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World’s 9 Most Interesting Tunnels

2014 marks two decades since the inauguration of the Channel Tunnel, linking France and England.

On this occasion, CNN has compiled a list of the most interesting tunnels in the world, up to the wonders of modern engineering.

World’s 9 Most Interesting Tunnels

The Channel Tunnel, England/France

The construction that inspired the list was inaugurated twenty years ago, in 1994. Although the achievement is relatively recent, the idea of connecting the British Isles to the mainland, using a tunnel between England and France is not new.

The first proposal in this regard was made by the French engineer Albert Mathieu in 1802, more than two hundred years ago. His project involved an illuminated tunnel, traversed by carriages, and an artificial island halfway, to change horses.

The works on the current construction started in 1988. The Channel Tunnel has a length of 50 kilometers and connects the city of Folkestone, Kent, in Great Britain, to Coquelles, near Calais, in France. The average depth of the tunnel is 50 meters under the seabed, the deepest point being 75 meters.

Lærdal Tunnel, Norway

Lærdalstunnelen as it is called by the locals joins the localities Lærdal and Aurland, in western Norway. Its construction begun in 1995 and was inaugurated five years later in 2000, and cost a little over one billion kronor, the equivalent to about 120 million euro. Lærdal has a length of 24.5 kilometers and is the longest road tunnel in the world, surpassing Zhongnanshan and Jinpingshan, in China and the famous St. Gotthard in Switzerland.

Aqua-Line, Tokyo Bay, in Japan

The construction linking the towns Kawasaki, Kanagawa Prefecture, and Kisarazu, Chiba Prefecture, is a bridge-tunnel hybrid, which helps crossing the Tokyo Bay. Inaugurated in 1997, after nine years of construction and 23 years of planning, it reduced the journey time between the two cities from one hour and a half to 15 minutes. The total project costs are amounted to 1.44 trillion yen, about 10 million euro.

The total length of 14 km, is crossed on a bridge for the first 4.4 kilometers, and then through an underwater tunnel for the final portion of 9.6 kilometers. The two constructions meet on the artificial island Umihotaru, where drivers can stop and visit the stores and restaurants built there. The tunnel is ventilated with tower Kaze No To that seems to rise from the waters of the bay.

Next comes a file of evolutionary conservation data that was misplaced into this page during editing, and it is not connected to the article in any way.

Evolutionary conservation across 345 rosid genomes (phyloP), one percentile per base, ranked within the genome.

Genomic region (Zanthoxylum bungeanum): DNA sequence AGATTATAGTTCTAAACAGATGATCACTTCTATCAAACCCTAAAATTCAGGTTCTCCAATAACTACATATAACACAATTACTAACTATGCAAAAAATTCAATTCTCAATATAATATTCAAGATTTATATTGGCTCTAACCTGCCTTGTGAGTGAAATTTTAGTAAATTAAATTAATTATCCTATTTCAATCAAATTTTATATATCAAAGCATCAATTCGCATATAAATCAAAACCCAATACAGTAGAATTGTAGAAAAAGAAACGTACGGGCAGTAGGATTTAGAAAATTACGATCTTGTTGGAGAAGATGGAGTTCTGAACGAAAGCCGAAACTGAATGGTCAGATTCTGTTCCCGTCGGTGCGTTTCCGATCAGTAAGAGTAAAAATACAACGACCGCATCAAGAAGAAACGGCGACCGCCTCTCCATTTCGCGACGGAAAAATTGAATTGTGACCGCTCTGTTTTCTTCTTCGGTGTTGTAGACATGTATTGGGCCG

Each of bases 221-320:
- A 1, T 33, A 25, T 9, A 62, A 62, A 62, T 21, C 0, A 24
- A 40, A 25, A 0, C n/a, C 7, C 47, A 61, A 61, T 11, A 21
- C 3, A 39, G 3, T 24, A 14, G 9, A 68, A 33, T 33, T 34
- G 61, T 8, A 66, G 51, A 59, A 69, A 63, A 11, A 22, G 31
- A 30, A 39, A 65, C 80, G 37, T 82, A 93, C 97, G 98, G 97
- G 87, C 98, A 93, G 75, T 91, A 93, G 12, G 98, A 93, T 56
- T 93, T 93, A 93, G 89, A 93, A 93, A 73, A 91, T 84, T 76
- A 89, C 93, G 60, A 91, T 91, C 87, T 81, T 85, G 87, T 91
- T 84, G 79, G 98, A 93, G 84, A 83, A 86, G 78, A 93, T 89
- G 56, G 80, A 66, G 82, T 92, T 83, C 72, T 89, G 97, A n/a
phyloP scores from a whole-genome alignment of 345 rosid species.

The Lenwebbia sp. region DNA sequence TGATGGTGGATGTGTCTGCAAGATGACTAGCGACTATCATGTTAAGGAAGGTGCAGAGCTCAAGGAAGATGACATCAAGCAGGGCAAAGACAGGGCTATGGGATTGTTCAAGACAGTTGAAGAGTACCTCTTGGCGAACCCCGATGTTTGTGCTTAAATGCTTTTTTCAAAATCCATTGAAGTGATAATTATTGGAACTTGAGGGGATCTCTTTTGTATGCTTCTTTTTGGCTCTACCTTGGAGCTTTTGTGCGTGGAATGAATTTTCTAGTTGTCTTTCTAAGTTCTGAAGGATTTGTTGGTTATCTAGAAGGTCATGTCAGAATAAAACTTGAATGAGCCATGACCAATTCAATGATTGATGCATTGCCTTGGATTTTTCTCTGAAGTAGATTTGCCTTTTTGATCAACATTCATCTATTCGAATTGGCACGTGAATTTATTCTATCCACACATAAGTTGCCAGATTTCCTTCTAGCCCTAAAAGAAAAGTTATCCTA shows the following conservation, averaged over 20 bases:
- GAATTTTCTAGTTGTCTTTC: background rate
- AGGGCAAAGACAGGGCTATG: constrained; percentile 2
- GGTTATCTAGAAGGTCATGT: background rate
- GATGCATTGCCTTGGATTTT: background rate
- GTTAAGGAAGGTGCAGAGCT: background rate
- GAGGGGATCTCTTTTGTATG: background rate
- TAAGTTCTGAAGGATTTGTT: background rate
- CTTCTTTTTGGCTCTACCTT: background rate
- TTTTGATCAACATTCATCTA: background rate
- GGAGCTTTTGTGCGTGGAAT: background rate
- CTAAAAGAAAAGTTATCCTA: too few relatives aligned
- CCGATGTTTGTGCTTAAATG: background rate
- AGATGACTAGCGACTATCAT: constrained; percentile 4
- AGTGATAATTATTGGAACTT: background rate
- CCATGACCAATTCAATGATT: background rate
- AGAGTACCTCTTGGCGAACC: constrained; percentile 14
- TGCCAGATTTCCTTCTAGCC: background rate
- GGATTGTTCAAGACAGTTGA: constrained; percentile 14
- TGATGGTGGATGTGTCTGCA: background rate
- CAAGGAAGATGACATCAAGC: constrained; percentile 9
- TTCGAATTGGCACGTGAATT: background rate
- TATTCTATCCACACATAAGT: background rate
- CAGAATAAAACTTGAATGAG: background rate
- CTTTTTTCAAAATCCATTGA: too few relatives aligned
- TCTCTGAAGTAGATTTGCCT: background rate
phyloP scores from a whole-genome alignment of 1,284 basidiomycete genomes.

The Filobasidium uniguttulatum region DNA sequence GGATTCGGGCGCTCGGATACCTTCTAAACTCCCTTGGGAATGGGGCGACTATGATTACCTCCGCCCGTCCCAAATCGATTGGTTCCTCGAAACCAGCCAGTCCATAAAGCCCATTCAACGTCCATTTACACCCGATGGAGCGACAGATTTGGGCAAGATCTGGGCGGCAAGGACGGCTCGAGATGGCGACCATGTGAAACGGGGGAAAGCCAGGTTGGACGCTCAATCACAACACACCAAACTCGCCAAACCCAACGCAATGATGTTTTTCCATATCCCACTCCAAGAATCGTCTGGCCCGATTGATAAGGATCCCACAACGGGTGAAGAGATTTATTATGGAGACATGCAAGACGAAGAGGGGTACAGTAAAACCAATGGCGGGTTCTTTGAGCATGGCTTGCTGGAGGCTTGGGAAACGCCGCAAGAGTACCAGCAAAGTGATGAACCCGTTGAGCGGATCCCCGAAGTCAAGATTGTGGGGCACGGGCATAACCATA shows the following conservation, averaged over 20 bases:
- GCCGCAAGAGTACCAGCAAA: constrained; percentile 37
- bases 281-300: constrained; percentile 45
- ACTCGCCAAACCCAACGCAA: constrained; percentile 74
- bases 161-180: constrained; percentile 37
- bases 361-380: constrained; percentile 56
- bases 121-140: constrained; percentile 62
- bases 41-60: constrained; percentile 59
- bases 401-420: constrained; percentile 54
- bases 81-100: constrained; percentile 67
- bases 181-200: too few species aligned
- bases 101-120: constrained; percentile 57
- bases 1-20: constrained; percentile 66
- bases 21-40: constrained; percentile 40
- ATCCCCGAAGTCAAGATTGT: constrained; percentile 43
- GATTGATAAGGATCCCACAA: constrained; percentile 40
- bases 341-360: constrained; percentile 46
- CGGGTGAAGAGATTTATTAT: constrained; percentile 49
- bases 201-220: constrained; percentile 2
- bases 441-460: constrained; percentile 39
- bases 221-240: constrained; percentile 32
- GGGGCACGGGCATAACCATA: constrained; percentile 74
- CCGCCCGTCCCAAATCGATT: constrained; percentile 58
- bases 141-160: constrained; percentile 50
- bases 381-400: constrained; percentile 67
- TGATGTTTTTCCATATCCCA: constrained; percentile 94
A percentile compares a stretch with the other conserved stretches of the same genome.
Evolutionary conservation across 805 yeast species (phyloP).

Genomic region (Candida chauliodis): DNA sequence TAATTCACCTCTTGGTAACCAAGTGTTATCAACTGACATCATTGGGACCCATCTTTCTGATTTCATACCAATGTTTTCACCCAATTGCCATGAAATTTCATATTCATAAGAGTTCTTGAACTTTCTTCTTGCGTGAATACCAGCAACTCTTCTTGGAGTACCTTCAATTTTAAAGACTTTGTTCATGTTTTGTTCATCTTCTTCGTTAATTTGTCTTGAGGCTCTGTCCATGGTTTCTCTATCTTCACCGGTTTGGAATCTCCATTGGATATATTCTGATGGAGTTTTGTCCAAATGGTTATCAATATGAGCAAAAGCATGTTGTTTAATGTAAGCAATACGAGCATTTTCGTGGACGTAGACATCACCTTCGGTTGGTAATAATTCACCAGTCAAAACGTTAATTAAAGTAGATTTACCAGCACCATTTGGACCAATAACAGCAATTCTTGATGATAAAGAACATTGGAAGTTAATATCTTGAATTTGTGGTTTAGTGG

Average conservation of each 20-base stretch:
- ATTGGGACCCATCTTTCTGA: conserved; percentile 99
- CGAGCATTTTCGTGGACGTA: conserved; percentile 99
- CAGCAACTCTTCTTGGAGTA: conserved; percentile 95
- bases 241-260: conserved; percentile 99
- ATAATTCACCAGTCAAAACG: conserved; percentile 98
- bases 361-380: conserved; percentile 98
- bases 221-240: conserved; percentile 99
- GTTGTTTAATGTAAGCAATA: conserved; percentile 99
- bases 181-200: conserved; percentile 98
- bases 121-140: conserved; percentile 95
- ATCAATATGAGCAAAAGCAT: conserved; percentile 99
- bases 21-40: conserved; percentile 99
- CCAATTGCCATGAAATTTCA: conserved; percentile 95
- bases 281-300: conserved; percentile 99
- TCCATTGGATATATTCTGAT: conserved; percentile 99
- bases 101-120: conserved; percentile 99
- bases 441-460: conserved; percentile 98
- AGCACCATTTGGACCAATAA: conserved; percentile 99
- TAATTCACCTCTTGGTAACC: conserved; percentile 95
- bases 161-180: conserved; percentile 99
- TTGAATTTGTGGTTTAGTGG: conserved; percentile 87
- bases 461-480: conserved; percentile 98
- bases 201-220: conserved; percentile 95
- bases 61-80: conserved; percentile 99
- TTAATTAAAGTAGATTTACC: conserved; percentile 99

Eisenhower Tunnel, Colorado, United States

Officially called Eisenhower-Johnson Memorial Tunnel, it is located 80 km from the city of Denver and shortens the route of the highway I-70, when passing through the Rocky Mountains. Located 3,400 meters above the sea level, Eisenhower is the longest mountain tunnel and the highest point of the Interstate road system , in the United States, and also one of the tunnels a the highest altitude in the world.

The first section was opened in 1973 and the second, six years later, in 1979, the tunnel spanning 2.7 kilometers.

Spiralen Tunnel

The impressive construction inaugurated in 1961, spans 1.7 km and includes six spectacular spirals that lead to an observation point located in the industrial city of Drammen, Buskerud, in Norway.

Opened by King Olaf the fifth in 1961, Spiralen is located between 50 and 213 meters above the sea level. The observation point, located near Drammen, offers a stunning view and has a museum, a terrace and restaurants.

Guoliang Tunnel, China

Before the construction of this impressive tunnel, the only way to get to Guoliang village was along a path carved into the rock, in the Taihang Mountains. In 1972, thirteen villagers led by Shen Mingxin decided to build a tunnel and began the excavations manually. Three of them died before the completion of the work, and the construction transformed the village and became a major tourist attraction, which constantly attracts visitors to the area.

Located in Henan Province, in eastern China, the tunnel spans 1.2 kilometers and has a width of only four meters. Guoliang was opened for traffic on May 1, 1977, after only five years of construction.

SMART Tunnel, Kuala Lumpur, Malaysia

Started in 2003 and inaugurated in 2007, SMART tunnel is one of the most important projects of the Asian government.  With a dual function of road tunnel and drainage channel in case of flooding, SMART was developed to limit the damages during frequent floods in Malaysia.

The construction cost the Malaysian authorities about 400 million euro, but since its inauguration in 2007, flood-prone areas like Masjid Jamek, Dataran Merdeka, Leboh Ampang or Jalan Melaka, were protected from the fury of nature. The drainage channel has a length of 9.7 km, while the road tunnel spans 4 kilometers and connects to Simpang airport.

Bund Sightseeing Tunnel, Shanghai

The tunnel connecting Bund to Pudong, under Huangpu River, is one of the tourist attractions in Shanghai. Initially, it was designed as a pedestrian tunnel equipped with a moving walkway. Currently, the passengers are transported by means of automatic wagons and the interior of the tunnel is lit by neon lights, which, along with the sounds from the speakers, provide psychedelic effects.

The length of the Bung tunnel is only 646 meters and the cost of a ticket is twenty times higher that the ferry that crosses the Huangpu River.

Seikan Tunnel, Japan

Seikan tunnel was built in order to connect Aomori Prefecture located on the island of Honshu, to Hakkaido Island, in northern Japan. This tunnel has significantly shortened the journey. The train tracks are 240 meters below the sea level and at 100 meters under the sea bed, so Seikan is the rail tunnel found at the deepest point, in the world. Seikan spans 53.8 km, being the longest railway tunnel in the world, until the completion of the Gotthard tunnel (its longest section will be 57.1 kilometers).

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